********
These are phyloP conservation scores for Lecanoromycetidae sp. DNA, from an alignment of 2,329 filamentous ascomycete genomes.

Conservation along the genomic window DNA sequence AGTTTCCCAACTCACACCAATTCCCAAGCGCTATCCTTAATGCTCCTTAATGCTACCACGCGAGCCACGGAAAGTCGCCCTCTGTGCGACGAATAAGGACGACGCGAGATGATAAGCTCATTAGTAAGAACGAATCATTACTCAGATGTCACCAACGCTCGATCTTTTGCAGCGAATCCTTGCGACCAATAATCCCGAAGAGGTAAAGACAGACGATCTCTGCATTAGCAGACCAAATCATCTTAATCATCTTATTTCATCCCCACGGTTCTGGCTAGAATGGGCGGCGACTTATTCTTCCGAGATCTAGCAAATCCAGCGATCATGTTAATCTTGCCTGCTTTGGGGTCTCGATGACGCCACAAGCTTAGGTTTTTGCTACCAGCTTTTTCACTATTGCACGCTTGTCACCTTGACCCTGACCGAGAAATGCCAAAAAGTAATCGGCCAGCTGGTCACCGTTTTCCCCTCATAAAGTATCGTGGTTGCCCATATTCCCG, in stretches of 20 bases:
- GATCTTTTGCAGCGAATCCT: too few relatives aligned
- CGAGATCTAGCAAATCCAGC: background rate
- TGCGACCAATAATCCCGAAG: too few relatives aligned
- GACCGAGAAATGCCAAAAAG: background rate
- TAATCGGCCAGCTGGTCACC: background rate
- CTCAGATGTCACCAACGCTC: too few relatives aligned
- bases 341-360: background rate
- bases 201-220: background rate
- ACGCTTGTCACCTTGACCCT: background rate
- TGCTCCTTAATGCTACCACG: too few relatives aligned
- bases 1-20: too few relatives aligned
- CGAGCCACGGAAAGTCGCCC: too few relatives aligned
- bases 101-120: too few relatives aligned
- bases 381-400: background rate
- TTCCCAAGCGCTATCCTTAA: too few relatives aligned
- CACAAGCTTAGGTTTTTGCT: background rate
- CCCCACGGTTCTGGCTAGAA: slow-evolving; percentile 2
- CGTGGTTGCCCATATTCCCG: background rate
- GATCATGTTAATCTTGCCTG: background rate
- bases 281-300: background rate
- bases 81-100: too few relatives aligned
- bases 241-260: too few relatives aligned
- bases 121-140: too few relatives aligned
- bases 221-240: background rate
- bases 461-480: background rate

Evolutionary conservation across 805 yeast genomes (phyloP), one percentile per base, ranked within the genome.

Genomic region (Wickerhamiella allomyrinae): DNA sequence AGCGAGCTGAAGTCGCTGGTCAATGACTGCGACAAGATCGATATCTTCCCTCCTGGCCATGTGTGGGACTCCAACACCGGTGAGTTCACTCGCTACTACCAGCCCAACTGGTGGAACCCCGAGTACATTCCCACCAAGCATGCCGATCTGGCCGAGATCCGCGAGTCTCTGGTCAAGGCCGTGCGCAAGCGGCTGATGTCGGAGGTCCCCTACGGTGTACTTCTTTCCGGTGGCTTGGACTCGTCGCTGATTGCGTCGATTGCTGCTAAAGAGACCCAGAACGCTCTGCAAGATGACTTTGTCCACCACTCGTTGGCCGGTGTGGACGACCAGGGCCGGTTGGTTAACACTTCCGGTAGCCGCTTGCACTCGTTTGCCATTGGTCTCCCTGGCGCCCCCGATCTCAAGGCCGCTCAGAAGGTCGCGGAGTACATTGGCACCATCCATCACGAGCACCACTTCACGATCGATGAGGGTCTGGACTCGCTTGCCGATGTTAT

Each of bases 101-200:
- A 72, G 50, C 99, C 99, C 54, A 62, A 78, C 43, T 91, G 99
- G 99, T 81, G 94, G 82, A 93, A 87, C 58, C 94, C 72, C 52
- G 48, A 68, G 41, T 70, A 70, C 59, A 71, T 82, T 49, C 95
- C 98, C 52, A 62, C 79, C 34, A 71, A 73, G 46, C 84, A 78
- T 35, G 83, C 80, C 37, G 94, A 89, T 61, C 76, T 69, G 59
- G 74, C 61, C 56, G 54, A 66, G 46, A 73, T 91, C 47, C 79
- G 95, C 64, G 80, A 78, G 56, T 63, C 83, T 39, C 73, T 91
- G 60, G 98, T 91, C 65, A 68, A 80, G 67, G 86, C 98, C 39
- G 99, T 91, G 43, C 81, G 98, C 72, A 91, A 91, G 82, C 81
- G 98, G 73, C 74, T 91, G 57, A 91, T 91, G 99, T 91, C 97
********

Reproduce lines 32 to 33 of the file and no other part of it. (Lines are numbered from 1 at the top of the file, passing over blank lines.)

- G 99, T 81, G 94, G 82, A 93, A 87, C 58, C 94, C 72, C 52
- G 48, A 68, G 41, T 70, A 70, C 59, A 71, T 82, T 49, C 95